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Prevalence of Healthcare-Associated Infections in Acute Care Hospitals in Jacksonville, Florida
Shelley S. Magill MD PhD, Walter Hellinger MD, Jessica Cohen MPH, Robyn Kay MPH, Christine Bailey RN BSN MSH CIC, Bonnie Boland RN BSN CIC, Darlene Carey RN BSN CIC, Jessica de Guzman BSN RN MAN, Karen Dominguez RN MPH, Jonathan Edwards MStat, Lori Goraczewski RN CIC, Teresa Horan MPH, Melodee Miller BSN RN CIC, Marti Phelps RN CIC, Rebecca Saltford RN CIC, Jacquelyn Seibert RN BS CIC, Brenda Smith RN CNOR, Patricia Starling BSN RN CIC, Bonnie Viergutz BSN CIC, Karla Walsh RN MSN CIC, Mobeen Rathore MD, Nilmarie Guzman MD and Scott Fridkin MD
Infection Control and Hospital Epidemiology
Vol. 33, No. 3 (March 2012), pp. 283-291
Published by: Cambridge University Press on behalf of The Society for Healthcare Epidemiology of America
Stable URL: http://www.jstor.org/stable/10.1086/664048
Page Count: 9
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Objective. To determine healthcare-associated infection (HAI) prevalence in 9 hospitals in Jacksonville, Florida; to evaluate the performance of proxy indicators for HAIs; and to refine methodology in preparation for a multistate survey.Design. Point prevalence survey.Patients. Acute care inpatients of any age.Methods. HAIs were defined using National Healthcare Safety Network criteria. In each facility a trained primary team (PT) of infection prevention (IP) staff performed the survey on 1 day, reviewing records and collecting data on a random sample of inpatients. PTs assessed patients with one or more proxy indicators (abnormal white blood cell count, abnormal temperature, or antimicrobial therapy) for the presence of HAIs. An external IP expert team collected data from a subset of patient records reviewed by PTs to assess proxy indicator performance and PT data collection.Results. Of 851 patients surveyed by PTs, 51 had one or more HAIs (6.0%; 95% confidence interval, 4.5%–7.7%). Surgical site infections (), urinary tract infections (), pneumonia (), and bloodstream infections () accounted for 75.8% of 58 HAIs detected by PTs. Staphylococcus aureus was the most common pathogen, causing 9 HAIs (15.5%). Antimicrobial therapy was the most sensitive proxy indicator, identifying 95.5% of patients with HAIs.Conclusions. HAI prevalence in this pilot was similar to that reported in the 1970s by the Centers for Disease Control and Prevention’s Study on the Efficacy of Nosocomial Infection Control. Antimicrobial therapy was a sensitive screening variable with which to identify those patients at higher risk for infection and reduce data collection burden. Additional work is needed on validation and feasibility to extend this methodology to a national scale.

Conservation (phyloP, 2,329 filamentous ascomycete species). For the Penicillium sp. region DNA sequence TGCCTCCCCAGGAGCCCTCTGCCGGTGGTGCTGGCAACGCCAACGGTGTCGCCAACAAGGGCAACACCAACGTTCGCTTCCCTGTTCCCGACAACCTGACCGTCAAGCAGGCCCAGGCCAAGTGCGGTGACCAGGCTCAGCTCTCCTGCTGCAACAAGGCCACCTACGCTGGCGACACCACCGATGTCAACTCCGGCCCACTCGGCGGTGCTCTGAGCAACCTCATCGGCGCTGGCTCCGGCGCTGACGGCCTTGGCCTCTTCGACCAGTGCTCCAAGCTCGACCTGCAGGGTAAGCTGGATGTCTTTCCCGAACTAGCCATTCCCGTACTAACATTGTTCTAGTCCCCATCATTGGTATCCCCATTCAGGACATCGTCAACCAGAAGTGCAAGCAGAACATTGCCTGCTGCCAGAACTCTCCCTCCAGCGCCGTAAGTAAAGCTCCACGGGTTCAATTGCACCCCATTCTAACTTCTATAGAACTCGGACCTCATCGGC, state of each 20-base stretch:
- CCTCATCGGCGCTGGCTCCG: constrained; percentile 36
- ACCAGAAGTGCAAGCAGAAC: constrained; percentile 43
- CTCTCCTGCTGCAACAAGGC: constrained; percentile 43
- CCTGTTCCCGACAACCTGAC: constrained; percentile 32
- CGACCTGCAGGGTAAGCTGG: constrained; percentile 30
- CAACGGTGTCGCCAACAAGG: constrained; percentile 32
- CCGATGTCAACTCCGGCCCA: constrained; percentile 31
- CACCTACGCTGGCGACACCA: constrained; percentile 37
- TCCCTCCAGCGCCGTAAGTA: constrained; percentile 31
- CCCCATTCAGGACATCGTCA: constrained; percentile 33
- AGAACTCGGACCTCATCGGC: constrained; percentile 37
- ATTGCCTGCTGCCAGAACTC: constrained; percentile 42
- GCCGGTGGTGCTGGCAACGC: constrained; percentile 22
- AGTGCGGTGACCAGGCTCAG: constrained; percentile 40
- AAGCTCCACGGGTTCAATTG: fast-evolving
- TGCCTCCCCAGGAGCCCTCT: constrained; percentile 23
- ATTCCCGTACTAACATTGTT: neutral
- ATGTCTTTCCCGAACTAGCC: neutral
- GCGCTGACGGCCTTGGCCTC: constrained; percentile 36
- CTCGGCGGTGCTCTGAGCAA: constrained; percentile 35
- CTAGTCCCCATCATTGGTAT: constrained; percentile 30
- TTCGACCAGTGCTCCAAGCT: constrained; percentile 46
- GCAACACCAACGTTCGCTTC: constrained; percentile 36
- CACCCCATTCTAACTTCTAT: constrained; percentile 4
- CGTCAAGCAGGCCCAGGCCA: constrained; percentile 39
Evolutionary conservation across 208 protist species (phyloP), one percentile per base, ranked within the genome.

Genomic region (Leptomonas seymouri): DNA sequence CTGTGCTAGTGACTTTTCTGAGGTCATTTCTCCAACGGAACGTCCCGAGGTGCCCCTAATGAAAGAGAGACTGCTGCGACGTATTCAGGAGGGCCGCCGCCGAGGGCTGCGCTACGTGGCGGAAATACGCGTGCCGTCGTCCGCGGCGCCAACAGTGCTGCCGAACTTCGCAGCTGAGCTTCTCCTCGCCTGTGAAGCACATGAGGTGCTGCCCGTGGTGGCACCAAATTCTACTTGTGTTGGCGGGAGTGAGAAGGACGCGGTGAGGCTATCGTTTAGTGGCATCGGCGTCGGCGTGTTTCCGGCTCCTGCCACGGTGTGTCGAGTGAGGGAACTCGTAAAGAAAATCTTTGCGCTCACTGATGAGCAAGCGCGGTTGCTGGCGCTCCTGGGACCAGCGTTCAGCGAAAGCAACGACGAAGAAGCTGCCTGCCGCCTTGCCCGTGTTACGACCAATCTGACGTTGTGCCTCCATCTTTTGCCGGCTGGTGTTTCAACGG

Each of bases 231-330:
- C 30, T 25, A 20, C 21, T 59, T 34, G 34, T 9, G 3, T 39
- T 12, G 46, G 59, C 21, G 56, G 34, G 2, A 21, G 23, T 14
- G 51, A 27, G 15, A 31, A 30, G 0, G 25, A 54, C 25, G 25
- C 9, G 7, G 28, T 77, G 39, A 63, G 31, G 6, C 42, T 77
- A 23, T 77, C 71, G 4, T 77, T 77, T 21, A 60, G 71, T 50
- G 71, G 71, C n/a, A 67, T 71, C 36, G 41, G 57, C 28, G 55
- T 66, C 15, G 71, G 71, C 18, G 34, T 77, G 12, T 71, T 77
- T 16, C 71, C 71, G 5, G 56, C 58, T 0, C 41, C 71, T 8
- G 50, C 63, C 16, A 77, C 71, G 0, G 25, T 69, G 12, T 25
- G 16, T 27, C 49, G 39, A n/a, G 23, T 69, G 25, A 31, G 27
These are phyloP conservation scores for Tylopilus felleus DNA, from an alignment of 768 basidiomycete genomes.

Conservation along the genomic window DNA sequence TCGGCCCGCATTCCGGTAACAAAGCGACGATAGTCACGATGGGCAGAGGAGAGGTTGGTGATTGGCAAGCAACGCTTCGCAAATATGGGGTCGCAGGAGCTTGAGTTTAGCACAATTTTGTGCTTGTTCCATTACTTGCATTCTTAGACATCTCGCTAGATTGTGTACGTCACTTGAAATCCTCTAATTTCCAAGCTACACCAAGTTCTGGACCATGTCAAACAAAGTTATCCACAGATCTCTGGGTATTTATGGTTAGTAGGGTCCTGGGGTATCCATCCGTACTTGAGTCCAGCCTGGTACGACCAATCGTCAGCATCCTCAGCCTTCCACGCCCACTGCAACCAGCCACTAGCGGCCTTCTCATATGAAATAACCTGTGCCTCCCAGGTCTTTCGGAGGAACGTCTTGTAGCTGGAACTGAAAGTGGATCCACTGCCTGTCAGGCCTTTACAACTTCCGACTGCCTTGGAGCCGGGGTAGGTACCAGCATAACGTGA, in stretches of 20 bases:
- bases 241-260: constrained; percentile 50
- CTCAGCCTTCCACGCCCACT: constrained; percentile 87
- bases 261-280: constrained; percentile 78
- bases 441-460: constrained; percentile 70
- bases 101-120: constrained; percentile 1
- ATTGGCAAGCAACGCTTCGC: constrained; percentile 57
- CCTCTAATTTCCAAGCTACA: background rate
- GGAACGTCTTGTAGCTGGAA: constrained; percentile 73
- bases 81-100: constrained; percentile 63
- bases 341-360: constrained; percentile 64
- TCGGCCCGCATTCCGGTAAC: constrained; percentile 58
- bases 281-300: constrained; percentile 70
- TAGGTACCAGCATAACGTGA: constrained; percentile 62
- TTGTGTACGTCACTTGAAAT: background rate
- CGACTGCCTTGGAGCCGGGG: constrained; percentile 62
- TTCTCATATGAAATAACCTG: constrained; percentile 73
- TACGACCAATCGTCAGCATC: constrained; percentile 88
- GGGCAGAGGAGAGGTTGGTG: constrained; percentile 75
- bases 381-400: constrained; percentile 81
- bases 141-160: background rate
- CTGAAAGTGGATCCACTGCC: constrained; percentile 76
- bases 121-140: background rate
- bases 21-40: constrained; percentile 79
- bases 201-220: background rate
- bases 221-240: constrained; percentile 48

© 2012 by The Society for Healthcare Epidemiology of America. All rights reserved.